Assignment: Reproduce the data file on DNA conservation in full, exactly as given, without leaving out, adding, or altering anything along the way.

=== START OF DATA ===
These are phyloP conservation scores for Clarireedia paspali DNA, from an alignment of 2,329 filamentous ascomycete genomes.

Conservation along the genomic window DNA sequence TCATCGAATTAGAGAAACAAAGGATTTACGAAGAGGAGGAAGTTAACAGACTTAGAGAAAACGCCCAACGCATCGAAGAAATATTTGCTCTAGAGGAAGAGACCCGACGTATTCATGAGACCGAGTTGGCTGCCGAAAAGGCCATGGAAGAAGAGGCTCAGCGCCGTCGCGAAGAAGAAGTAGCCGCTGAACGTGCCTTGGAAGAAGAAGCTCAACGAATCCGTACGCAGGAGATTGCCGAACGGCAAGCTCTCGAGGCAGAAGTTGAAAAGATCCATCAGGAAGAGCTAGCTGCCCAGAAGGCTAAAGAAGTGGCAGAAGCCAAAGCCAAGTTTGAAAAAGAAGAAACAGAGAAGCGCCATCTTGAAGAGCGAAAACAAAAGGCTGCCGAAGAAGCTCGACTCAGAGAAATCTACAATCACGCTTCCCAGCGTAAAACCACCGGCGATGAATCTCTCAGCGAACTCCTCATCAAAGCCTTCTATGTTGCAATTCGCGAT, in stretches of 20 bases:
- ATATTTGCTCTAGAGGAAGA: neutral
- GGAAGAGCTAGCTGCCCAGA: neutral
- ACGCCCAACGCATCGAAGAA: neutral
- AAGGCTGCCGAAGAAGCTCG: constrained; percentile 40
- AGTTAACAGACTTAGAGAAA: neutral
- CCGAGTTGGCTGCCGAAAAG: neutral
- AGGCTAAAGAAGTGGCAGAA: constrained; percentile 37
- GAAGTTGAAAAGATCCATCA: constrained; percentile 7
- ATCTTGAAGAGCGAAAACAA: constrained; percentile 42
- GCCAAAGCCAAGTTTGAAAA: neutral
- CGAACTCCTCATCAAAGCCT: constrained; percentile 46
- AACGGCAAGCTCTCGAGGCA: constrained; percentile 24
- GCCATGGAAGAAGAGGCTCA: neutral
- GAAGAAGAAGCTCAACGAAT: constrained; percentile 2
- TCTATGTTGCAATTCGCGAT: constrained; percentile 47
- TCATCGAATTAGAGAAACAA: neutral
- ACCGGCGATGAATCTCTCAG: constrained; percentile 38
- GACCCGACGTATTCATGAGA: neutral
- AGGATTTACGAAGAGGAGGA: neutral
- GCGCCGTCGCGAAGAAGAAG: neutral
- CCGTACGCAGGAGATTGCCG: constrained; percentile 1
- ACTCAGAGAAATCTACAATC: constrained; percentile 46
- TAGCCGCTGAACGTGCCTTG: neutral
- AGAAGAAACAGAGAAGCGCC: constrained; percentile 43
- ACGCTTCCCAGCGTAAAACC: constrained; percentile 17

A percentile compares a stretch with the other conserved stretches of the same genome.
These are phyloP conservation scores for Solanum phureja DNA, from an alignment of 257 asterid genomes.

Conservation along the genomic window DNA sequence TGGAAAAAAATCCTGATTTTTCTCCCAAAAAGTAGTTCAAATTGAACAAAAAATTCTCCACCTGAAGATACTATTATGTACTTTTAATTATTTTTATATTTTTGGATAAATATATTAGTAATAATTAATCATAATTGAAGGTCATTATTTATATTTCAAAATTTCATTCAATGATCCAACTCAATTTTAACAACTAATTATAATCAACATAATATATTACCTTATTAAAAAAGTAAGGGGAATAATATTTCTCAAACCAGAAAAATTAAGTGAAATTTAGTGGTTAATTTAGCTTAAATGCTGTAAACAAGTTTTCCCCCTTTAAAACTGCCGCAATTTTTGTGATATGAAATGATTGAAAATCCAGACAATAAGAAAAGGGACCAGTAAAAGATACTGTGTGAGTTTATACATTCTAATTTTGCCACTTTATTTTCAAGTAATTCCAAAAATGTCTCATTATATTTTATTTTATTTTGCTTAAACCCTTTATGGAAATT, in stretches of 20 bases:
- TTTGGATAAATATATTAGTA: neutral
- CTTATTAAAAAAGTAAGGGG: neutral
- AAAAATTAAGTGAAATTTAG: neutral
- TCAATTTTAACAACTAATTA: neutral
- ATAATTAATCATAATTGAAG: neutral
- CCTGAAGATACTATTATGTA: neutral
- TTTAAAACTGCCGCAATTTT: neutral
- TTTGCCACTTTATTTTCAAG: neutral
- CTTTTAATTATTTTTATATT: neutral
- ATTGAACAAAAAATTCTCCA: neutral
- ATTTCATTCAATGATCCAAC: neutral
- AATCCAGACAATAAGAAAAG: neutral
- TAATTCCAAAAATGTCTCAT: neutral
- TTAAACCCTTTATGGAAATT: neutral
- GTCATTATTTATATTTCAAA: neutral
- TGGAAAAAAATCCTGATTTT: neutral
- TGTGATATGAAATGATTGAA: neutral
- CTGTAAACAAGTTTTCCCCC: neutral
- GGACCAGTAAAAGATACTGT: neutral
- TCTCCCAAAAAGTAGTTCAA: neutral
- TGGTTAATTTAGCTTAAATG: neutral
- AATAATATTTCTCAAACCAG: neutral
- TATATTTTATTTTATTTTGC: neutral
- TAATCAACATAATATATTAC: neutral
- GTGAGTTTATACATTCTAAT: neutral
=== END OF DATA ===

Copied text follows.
These are phyloP conservation scores for Clarireedia paspali DNA, from an alignment of 2,329 filamentous ascomycete genomes.

Conservation along the genomic window DNA sequence TCATCGAATTAGAGAAACAAAGGATTTACGAAGAGGAGGAAGTTAACAGACTTAGAGAAAACGCCCAACGCATCGAAGAAATATTTGCTCTAGAGGAAGAGACCCGACGTATTCATGAGACCGAGTTGGCTGCCGAAAAGGCCATGGAAGAAGAGGCTCAGCGCCGTCGCGAAGAAGAAGTAGCCGCTGAACGTGCCTTGGAAGAAGAAGCTCAACGAATCCGTACGCAGGAGATTGCCGAACGGCAAGCTCTCGAGGCAGAAGTTGAAAAGATCCATCAGGAAGAGCTAGCTGCCCAGAAGGCTAAAGAAGTGGCAGAAGCCAAAGCCAAGTTTGAAAAAGAAGAAACAGAGAAGCGCCATCTTGAAGAGCGAAAACAAAAGGCTGCCGAAGAAGCTCGACTCAGAGAAATCTACAATCACGCTTCCCAGCGTAAAACCACCGGCGATGAATCTCTCAGCGAACTCCTCATCAAAGCCTTCTATGTTGCAATTCGCGAT, in stretches of 20 bases:
- ATATTTGCTCTAGAGGAAGA: neutral
- GGAAGAGCTAGCTGCCCAGA: neutral
- ACGCCCAACGCATCGAAGAA: neutral
- AAGGCTGCCGAAGAAGCTCG: constrained; percentile 40
- AGTTAACAGACTTAGAGAAA: neutral
- CCGAGTTGGCTGCCGAAAAG: neutral
- AGGCTAAAGAAGTGGCAGAA: constrained; percentile 37
- GAAGTTGAAAAGATCCATCA: constrained; percentile 7
- ATCTTGAAGAGCGAAAACAA: constrained; percentile 42
- GCCAAAGCCAAGTTTGAAAA: neutral
- CGAACTCCTCATCAAAGCCT: constrained; percentile 46
- AACGGCAAGCTCTCGAGGCA: constrained; percentile 24
- GCCATGGAAGAAGAGGCTCA: neutral
- GAAGAAGAAGCTCAACGAAT: constrained; percentile 2
- TCTATGTTGCAATTCGCGAT: constrained; percentile 47
- TCATCGAATTAGAGAAACAA: neutral
- ACCGGCGATGAATCTCTCAG: constrained; percentile 38
- GACCCGACGTATTCATGAGA: neutral
- AGGATTTACGAAGAGGAGGA: neutral
- GCGCCGTCGCGAAGAAGAAG: neutral
- CCGTACGCAGGAGATTGCCG: constrained; percentile 1
- ACTCAGAGAAATCTACAATC: constrained; percentile 46
- TAGCCGCTGAACGTGCCTTG: neutral
- AGAAGAAACAGAGAAGCGCC: constrained; percentile 43
- ACGCTTCCCAGCGTAAAACC: constrained; percentile 17

A percentile compares a stretch with the other conserved stretches of the same genome.
These are phyloP conservation scores for Solanum phureja DNA, from an alignment of 257 asterid genomes.

Conservation along the genomic window DNA sequence TGGAAAAAAATCCTGATTTTTCTCCCAAAAAGTAGTTCAAATTGAACAAAAAATTCTCCACCTGAAGATACTATTATGTACTTTTAATTATTTTTATATTTTTGGATAAATATATTAGTAATAATTAATCATAATTGAAGGTCATTATTTATATTTCAAAATTTCATTCAATGATCCAACTCAATTTTAACAACTAATTATAATCAACATAATATATTACCTTATTAAAAAAGTAAGGGGAATAATATTTCTCAAACCAGAAAAATTAAGTGAAATTTAGTGGTTAATTTAGCTTAAATGCTGTAAACAAGTTTTCCCCCTTTAAAACTGCCGCAATTTTTGTGATATGAAATGATTGAAAATCCAGACAATAAGAAAAGGGACCAGTAAAAGATACTGTGTGAGTTTATACATTCTAATTTTGCCACTTTATTTTCAAGTAATTCCAAAAATGTCTCATTATATTTTATTTTATTTTGCTTAAACCCTTTATGGAAATT, in stretches of 20 bases:
- TTTGGATAAATATATTAGTA: neutral
- CTTATTAAAAAAGTAAGGGG: neutral
- AAAAATTAAGTGAAATTTAG: neutral
- TCAATTTTAACAACTAATTA: neutral
- ATAATTAATCATAATTGAAG: neutral
- CCTGAAGATACTATTATGTA: neutral
- TTTAAAACTGCCGCAATTTT: neutral
- TTTGCCACTTTATTTTCAAG: neutral
- CTTTTAATTATTTTTATATT: neutral
- ATTGAACAAAAAATTCTCCA: neutral
- ATTTCATTCAATGATCCAAC: neutral
- AATCCAGACAATAAGAAAAG: neutral
- TAATTCCAAAAATGTCTCAT: neutral
- TTAAACCCTTTATGGAAATT: neutral
- GTCATTATTTATATTTCAAA: neutral
- TGGAAAAAAATCCTGATTTT: neutral
- TGTGATATGAAATGATTGAA: neutral
- CTGTAAACAAGTTTTCCCCC: neutral
- GGACCAGTAAAAGATACTGT: neutral
- TCTCCCAAAAAGTAGTTCAA: neutral
- TGGTTAATTTAGCTTAAATG: neutral
- AATAATATTTCTCAAACCAG: neutral
- TATATTTTATTTTATTTTGC: neutral
- TAATCAACATAATATATTAC: neutral
- GTGAGTTTATACATTCTAAT: neutral